When I started Arendelle I put a special part to one of my first Arendelle programs called 'First Spacings', a part of the program that determines where our sketch will start. Somehow, First Spacings became the first lines of every Arendelle program and evolved to an Arendelle habit and soon a part of Arendelle programmer´s subculture.
First Spacings of other books are usually "For whom this book is written" or "Where to start", "How to read this book". Thus I have to write also some of this for my book!
You are not required to know anything! When I started Arendelle I wanted to design a clean language and simplicity was the most important factor resulting in something simpler than any other language.
Simplicity of Arendelle made it one of the best languages for learning programming principles. Also Arendelle is a language for visual graphics which is an artist's job. So because we are focusing on artist´s as the main Arendelle users, we also want to use Arendelle as a way to attract kids and people with no past programming experience. I write this book to teach programming principles by playing with Arendelle and visual graphics.
So either you're an experienced developer who can code a whole operating system in binary with a pen and some papers without even debugging it once or you're not a developer and you are just curious about how programming works or if you have a cool idea and you want to make it work. All you need to use this book is some love and time.
Should I read the whole book?
When it comes to programming books most of us only read one or two paragraphs of only one or two chapters that we need. We (in this case I) read this way because most of the times we know languages and we only need one or two special techniques or codes and it's always easier to find the answer on the internet. If you're one of those people, this book might be not good for you because Arendelle is a language different than others. When you're reading a Java book you always know half of the book because you know C family or when you're reading a Python one, you know all of it because you know Ruby and reading the book is something you don't need.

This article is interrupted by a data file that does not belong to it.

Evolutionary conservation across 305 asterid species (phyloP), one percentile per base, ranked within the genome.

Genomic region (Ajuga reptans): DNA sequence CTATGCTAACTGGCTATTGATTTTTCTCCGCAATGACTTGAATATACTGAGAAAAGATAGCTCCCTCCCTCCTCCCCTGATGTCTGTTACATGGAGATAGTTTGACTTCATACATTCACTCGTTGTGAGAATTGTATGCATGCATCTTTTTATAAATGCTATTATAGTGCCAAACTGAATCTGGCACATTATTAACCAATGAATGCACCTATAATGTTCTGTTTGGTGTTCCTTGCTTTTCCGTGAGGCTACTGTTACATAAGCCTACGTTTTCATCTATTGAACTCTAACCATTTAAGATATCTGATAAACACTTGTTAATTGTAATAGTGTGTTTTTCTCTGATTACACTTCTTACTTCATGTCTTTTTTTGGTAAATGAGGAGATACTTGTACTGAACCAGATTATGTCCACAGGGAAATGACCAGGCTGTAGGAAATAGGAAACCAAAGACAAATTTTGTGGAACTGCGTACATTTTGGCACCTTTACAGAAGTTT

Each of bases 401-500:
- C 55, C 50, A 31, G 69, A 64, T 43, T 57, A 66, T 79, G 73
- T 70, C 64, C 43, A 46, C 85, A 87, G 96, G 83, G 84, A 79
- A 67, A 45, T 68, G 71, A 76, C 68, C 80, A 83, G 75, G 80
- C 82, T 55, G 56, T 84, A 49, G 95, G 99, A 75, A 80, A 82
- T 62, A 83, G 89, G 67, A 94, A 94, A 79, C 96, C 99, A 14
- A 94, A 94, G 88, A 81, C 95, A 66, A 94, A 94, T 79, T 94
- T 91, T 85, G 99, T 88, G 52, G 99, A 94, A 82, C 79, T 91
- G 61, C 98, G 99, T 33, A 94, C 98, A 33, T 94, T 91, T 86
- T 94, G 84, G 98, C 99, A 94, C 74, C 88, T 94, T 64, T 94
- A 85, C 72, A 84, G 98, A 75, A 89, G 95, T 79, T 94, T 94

Most of the programming languages are this way. The act of creating a language is mostly to add features or shaping a language for a specific domain, so they mostly use another language's grammar. That's why in C, C++, C#, Java and ... you use thd same grammar for control, but Arendelle is not like another language. It's grammar, the way it works, it's commands, variable system, etc. Everything in Arendelle is designed from scratch that's why even if you know all programming languages out there, you still can't read Arendelle codes without reading something about it.
That's why I'm asking you to read the "Basics of Arendelle" chapter as well as the "Loop" chapter. Nevertheless, here's good news: There is a "Cheat Sheet" chapter for you at the end of this book you can use as a quick reference.